"Everybody wants a story to tell. They want a feeling. People want something that can be photographed, that could be Facebook friendly." So said Randal Stancik, the vice president of Willis Tower’s Skydeck Chicago observatory when I spoke with him in 2010 about The Ledge, the four transparent glass balconies that protrude 103 stories above street level from the top of what was once the world’s tallest building.
Wednesday night, a "Facebook moment" is exactly what 23-year-old Alejandro Garibay got when he stepped out on one of the 45-square-foot slabs of glass with his brother and his two cousins. "I had my palms on the floor and I could feel it cracking," he told the Chicago Tribune. "Honestly, I was in shock, in disbelief. I was scared." A photo he took soon afterward has gone viral. It shows a slab of glass resembling a car windshield after a major smash-up. (See that photo here.)
Of course, The Ledge is supposed to be scary. That’s its whole raison d’etre. When I visited four years ago after it first opened, the act of stepping onto a seamlessly transparent surface floating above the city turned my knees to Jell-O. As I edged outward, Stancik pointed to fingerprints on the metal portal that separates each Ledge from the rest of the Skydeck. "You can see where people are grabbing," he noted. Yes, and some of those prints were mine. Later, Tribune architecture critic Blair Kamin suggested to me that to step out onto the glass was "to dance with the possibility of structural failure."
Garibay and his kin did that dance Wednesday night. But what really happened?
Various spokesmen for the Willis Tower spent the day Thursday downplaying the significance of the seismic cracks shown in Garibay’s photo. A statement issued by the PR firm FleishmanHillard on behalf of the Willis Tower stated:
The Ledge was designed with a protective coating that completely covers all glass surfaces to protect against scratches. This coating does not affect the structural integrity of The Ledge in any way. Occasionally, the coating will crack, as it is designed to in order to protect the surface of the glass.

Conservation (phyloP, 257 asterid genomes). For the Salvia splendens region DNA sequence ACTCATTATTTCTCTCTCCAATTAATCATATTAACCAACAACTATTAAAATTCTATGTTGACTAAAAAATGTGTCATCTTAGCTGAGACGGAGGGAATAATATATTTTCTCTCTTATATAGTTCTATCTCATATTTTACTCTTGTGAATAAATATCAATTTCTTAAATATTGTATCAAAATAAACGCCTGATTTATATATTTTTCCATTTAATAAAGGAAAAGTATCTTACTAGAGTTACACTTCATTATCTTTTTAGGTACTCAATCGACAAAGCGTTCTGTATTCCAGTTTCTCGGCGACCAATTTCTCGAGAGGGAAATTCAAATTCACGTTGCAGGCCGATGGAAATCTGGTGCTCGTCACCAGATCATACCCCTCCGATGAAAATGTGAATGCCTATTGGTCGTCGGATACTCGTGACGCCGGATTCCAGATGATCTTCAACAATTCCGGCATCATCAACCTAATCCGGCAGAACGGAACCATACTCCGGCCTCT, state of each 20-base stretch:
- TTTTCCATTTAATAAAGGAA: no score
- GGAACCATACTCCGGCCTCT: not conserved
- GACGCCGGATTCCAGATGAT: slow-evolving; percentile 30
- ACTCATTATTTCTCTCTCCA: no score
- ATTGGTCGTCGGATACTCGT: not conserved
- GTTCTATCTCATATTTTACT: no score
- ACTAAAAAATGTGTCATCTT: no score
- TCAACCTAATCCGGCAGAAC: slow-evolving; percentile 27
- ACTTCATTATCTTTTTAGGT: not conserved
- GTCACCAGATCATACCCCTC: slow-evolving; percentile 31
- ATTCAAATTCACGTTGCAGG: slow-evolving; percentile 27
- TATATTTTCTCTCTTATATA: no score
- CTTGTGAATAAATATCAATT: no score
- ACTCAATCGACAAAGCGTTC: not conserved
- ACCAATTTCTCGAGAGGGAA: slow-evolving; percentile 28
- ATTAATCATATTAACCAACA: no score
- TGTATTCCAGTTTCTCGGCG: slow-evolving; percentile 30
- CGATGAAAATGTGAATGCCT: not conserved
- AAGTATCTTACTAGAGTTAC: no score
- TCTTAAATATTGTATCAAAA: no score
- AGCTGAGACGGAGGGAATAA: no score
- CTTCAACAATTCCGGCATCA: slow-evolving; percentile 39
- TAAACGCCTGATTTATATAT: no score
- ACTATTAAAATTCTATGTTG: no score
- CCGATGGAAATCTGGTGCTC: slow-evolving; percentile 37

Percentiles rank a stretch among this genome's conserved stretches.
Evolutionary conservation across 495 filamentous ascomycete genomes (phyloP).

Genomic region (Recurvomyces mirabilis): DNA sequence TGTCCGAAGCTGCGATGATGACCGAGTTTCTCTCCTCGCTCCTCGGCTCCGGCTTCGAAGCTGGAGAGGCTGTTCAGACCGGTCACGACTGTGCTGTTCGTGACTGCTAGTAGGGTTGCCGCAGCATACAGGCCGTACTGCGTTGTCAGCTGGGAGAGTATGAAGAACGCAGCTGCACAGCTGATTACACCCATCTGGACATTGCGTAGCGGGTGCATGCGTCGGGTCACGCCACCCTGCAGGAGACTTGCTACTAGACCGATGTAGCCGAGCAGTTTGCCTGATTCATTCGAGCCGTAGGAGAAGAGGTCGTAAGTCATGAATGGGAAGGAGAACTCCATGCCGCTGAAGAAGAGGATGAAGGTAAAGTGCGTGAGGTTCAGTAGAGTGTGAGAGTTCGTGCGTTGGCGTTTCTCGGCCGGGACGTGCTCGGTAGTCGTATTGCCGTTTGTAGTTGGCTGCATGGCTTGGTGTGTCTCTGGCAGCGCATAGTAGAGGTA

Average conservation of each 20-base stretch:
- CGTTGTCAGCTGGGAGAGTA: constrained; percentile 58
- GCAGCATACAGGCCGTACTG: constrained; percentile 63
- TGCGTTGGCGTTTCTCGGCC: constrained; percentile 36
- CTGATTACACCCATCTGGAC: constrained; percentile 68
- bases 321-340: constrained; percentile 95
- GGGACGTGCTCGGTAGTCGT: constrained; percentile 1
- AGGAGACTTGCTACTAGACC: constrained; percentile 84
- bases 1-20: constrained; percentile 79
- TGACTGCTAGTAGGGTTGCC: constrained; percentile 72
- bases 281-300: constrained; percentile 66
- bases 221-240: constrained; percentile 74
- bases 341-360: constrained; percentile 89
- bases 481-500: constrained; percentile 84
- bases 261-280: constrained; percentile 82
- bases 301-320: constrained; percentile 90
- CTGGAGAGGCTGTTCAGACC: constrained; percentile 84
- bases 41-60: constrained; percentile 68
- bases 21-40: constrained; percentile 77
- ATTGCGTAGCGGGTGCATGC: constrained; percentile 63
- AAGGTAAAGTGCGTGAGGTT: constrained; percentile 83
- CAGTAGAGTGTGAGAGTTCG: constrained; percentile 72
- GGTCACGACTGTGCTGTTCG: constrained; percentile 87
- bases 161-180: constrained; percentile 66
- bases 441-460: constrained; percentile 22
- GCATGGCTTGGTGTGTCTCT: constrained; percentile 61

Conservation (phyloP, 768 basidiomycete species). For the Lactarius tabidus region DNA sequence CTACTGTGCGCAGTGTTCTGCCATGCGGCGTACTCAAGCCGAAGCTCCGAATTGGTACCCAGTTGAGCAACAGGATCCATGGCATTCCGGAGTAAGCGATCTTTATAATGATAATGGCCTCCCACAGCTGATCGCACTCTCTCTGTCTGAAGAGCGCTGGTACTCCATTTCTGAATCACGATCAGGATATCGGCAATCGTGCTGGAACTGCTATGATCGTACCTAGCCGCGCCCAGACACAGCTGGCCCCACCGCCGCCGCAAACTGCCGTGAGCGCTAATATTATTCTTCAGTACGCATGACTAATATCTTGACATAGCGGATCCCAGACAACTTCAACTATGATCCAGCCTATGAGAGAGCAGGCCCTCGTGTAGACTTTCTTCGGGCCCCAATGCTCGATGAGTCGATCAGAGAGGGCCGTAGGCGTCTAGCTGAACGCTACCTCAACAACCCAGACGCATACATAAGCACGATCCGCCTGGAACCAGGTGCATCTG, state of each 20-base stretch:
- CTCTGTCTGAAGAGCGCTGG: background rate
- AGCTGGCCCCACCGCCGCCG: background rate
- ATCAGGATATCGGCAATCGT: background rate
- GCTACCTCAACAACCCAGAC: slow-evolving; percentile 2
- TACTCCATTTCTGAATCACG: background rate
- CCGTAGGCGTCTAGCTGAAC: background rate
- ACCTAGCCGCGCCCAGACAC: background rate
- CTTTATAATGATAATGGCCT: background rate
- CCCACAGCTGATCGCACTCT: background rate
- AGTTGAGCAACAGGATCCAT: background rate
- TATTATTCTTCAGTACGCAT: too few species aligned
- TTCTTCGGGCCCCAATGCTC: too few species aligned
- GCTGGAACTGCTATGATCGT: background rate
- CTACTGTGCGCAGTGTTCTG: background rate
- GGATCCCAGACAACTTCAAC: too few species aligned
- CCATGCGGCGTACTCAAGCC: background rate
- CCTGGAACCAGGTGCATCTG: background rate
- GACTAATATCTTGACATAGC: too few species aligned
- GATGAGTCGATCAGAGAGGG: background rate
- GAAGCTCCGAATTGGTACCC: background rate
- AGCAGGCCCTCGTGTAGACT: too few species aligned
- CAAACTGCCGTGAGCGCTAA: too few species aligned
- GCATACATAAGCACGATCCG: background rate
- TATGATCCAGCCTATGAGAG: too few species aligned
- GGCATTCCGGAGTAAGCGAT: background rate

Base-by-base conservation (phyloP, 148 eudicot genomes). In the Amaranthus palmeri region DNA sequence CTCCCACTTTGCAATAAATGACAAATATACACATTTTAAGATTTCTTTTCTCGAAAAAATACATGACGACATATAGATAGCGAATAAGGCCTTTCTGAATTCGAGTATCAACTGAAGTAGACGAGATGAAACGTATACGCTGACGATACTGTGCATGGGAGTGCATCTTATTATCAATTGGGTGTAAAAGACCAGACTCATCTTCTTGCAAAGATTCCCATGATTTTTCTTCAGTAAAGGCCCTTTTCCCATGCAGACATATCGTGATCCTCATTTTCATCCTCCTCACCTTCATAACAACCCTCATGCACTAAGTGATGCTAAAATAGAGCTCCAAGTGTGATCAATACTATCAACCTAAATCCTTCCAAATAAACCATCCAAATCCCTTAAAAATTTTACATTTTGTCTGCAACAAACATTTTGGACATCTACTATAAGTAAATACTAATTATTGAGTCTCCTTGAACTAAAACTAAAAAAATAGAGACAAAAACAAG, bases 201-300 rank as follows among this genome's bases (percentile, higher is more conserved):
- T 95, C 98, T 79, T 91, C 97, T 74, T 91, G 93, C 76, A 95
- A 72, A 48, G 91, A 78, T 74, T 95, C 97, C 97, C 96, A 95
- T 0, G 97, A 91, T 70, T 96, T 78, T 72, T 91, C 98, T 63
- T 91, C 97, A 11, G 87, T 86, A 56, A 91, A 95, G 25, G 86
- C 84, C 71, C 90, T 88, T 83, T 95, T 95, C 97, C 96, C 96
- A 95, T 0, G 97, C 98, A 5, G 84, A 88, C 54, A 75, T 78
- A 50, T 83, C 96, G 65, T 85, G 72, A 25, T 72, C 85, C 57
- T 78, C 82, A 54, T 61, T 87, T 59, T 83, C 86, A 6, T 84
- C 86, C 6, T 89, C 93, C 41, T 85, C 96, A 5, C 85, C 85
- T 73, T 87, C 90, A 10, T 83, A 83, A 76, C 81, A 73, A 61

What the statement fails to mention is that the "coating" is also made of glass. As it was put to me by the attraction’s principal engineer Terry McDonnell, then of Halcrow Yolles, the layers of glass can support upwards of 10,000 pounds. "You could park a car on the thing," he boasted. But, unlike the Grand Canyon Skywalk, which protects its crystalline deck by requiring visitors to don disposable scuffies over their shoes, The Ledge has what McDonnell termed "a sacrificial piece of quarter inch glass," designed to be replaced when it gets too dinged up.
As the statement from FleishmanHillard appears to indicate, what happened during Garibay’s night out has happened before. Even so, while the tower’s flacks insist that the Garibay clan was never in danger of freefall, what you least want to see when you’re some 1,300 feet above Wacker Drive is cracks beneath your feet. After all, it’s the rare tourist who can distinguish between sacrificial and structural glass.
If you were savvy enough to make that call, you might also know enough about engineering to still be wary. The main thing that most people know about glass is true: it breaks. Glass is now perhaps the most commonly used urban building material—it’s certainly the most visible—and its failures can be alarming. High-rise towers such as the Goldman Sachs and Bank of America headquarters in Manhattan, for instance, have been known to drop whole windows, or fragments, from great heights. According to Dr. Andrew Dent, a scientist at the research and consulting firm Material ConneXion, glass is "unpredictable," susceptible to "catastrophic failure."
Michael Ra, a Hong Kong based partner at Front, a firm known for fabricating innovative building envelopes (OMA’s CCTV tower, for example) pretty much concurs: "Because glass can be damaged and failure is instantaneous," he says.
Therefore, he explains, "redundancy is required." Ra, who helped develop the glass stairway for the Apple stores, explains that structural glass is always laminated into layers: "You double or triple the safety factor by laminating. You design each layer to withstand the design load."
That’s precisely how The Ledge is built, three half-inch structural layers laminated together, plus that sacrificial coating. When I asked Dent yesterday whether, knowing all that he knows about the strengths and weaknesses of glass, he’d venture out on The Ledge, he didn’t hesitate: "It’s over engineered. It has to be. I would feel safe."
When last I checked, FleishmanHillard was busy staging a photo op so the media could "view first-hand the replacement of The Ledge’s protective coating." Very reassuring. But the person I really wanted comfort from was architect Ross Wimer who designed the attraction when he worked at the Chicago office of Skidmore Owings and Merrill. When I called to get his take on Garibay’s adventure, I discovered that he’d left the firm (he’s now with AECOM). All I got for my effort was a spokesman’s "no comment." But it seems worth noting that Wimer’s view of The Ledge was different from pretty much everyone else’s. He never bought into the scary part. He regarded his Ledge—hordes of tourists notwithstanding—as a peaceful, meditative place: "When the clouds come in," Wimer once told me, "you feel like you’re just floating."